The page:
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covery on the other; a cause of action for injury being for the benefit of the party injured, and, if death ensued, then the amount of recovery to be assets of his estate, while a cause of action for death is for the benefit of the dependents entitled thereto."

In an opinion by Federal Judge McPherson in Jacobs v. Glucose, etc., Co. (C. C.) 140 Fed. 767, while reluctantly following the Iowa rule otherwise, observed:

"Plaintiff's counsel contend with much force that under an Iowa statute all causes of action survive, despite the death of the person entitled to the same; and he rightly contends that, had Jacobs survived, he could have maintained the action for pain and suffering. Under this statute I am not able to see why he did not have a cause of action and his estate another. And whether such recoveries would be paid over to the same person in the same right, with or without the same exemptions, in my opinion, is of no importance. The proper probate court would take care of that question. Suppose that at the end of five days, when it was not known that Jacobs would die from his injuries, the attending physician had negligently or willfully given Jacobs a poison, from which he died within a few minutes? Can any lawyer say that the administrator could not maintain an action against the defendant herein for pain and suffering, and another action against the physician for damages to the estate? And if this be so, then by what logic or reasoning can it be said that two actions cannot be brought against one wrongdoer, the one for pain and suffering and the other for damages to the estate? Both are actions for compensatory damages. The one survives to the administrator under one statute, and the other is given to the administrator under another."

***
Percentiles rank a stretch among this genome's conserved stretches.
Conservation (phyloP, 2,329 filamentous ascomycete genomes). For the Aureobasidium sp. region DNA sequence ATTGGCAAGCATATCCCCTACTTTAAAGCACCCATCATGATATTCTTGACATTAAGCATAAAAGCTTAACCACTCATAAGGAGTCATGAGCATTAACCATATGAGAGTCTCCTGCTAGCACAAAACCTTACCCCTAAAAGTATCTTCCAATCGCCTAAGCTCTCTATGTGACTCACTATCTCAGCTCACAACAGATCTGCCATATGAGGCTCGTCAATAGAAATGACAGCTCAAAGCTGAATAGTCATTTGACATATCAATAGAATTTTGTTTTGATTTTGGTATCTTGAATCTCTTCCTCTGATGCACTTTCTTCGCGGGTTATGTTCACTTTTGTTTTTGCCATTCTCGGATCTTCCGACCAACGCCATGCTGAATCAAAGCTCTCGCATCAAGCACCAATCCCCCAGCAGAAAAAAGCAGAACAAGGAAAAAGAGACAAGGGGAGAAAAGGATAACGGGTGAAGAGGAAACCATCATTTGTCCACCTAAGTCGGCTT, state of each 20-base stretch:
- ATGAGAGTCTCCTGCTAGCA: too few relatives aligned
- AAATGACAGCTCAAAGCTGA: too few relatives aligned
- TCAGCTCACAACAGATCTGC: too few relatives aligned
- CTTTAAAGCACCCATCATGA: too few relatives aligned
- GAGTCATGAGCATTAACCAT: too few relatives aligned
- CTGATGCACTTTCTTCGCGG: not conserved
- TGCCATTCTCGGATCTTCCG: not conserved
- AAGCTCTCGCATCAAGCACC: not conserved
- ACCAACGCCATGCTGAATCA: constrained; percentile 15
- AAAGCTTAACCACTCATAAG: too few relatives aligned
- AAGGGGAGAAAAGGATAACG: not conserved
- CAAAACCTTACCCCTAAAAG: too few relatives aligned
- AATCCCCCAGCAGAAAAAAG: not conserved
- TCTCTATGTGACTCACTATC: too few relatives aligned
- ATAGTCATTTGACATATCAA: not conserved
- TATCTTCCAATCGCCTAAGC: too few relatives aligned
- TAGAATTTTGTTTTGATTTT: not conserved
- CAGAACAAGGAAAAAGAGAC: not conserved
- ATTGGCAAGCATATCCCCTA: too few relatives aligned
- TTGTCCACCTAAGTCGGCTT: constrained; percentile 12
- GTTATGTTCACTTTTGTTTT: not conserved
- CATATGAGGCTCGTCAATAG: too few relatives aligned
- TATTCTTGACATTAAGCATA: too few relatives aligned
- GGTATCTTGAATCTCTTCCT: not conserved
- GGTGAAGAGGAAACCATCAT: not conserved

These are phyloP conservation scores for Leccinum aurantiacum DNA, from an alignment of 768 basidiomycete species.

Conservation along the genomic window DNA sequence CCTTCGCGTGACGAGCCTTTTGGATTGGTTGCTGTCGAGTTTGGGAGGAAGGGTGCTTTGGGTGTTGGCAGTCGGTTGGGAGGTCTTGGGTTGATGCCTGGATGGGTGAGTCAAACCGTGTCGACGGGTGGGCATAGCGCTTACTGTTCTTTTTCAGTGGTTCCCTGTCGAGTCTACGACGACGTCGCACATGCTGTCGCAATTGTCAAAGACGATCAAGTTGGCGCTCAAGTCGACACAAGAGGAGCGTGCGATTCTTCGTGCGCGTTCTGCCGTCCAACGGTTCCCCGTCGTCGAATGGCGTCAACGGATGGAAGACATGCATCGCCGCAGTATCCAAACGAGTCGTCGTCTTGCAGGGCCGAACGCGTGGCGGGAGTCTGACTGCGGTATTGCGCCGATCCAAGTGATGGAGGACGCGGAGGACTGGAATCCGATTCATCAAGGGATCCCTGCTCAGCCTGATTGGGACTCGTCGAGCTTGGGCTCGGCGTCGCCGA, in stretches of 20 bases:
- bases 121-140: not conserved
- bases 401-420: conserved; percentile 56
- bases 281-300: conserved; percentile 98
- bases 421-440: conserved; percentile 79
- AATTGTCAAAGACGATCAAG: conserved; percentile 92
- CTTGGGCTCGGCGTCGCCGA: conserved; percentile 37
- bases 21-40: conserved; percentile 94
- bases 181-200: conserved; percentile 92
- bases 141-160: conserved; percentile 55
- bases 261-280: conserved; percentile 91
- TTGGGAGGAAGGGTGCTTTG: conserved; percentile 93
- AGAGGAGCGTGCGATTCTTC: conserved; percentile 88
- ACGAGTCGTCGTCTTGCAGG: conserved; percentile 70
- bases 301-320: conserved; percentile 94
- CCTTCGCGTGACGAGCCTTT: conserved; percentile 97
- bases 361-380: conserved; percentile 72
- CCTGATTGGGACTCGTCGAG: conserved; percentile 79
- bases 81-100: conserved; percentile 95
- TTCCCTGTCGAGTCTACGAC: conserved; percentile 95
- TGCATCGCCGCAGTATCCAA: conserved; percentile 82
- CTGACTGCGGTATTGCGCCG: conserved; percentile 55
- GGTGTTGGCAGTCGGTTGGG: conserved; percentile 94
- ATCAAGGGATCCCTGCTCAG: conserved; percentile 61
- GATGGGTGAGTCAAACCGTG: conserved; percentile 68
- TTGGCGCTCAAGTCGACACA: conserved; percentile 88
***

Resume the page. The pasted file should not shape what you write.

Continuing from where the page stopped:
As sustaining a recovery, for the benefit of the estate, as distinguished from a recovery on account of pecuniary loss to the family, it was held in the English case of Bradshaw v. Lancashire & Yorkshire Ry. Co., L. R. 10 C. P. 189, that the principle upon which the first-mentioned recovery was allowed was not affected by Lord Campbell's Act. In that section the defendant was a common carrier | on whose road the deceased was a passenger when the injuries were received which resulted in his death. The action seems to have been brought in form ex contractu. Justice Grove said in the opinion:

See, also, as bearing on the point, International & G. N. R. Co. v. Kuehn et al., 70 Tex. 582, 8 S. W. 484; Roach, Adm'r, v. Imperial Mining Co. (C. C.) 7 Fed. 698.

But it is contended, as against the force of authorities cited above, that the case of McCarthy v. C., R. I. & P. Ry. Co., 18 Kan. 46, 26 Am. Rep. 742, decided by the Kansas court in 1877, and the later cases following it, are controlling. It is true in that case the court seems to have held that the section allowing a recovery of pecuniary loss to certain beneficiaries took away the right of the administrator to sue for the benefit of the estate, where death resulted from the injuries. The court reached this conclusion that the general survival section of the statute (our section 5943, supra) must be limited, by construction, so as to permit actions to survive only in cases where the injured person does not die from those particular injuries. We do not believe there is any room for such a construction of this section of the statute; that it is opposed to reason and the generally observed rules of construction, and is against the weight of authority in states statutes. Hutchinson V. having similar Krueger, 34 Okl. 23, 124 Pac. 591, 41 L. R. A. (N. S.) 315; Ex parte Bowes, 8 Okl. Cr. 201, 127 Pac. 20.

It has been pointed out clearly above that most of the states around us, and from which much of our population came, had applied an entirely different construction. Therefore we feel that the statute having come here construed, as it had been by so many states, contrary to the Kansas construction, we are not bound, as a matter of law, to follow the Kansas rule. We are strengthened in this belief when we read the criticism of the Kansas construction in McCarthy v. C., R. I. & P. Ry. Co., supra, announced in Hulbert v. City of Topeka, 34 Fed. 510, by Judge Brewer, who was on the Kansas court at the time, and concurred in the McCarthy decision. Judge Brewer said in the Hulbert Case, in discussing the McCarthy Case, that: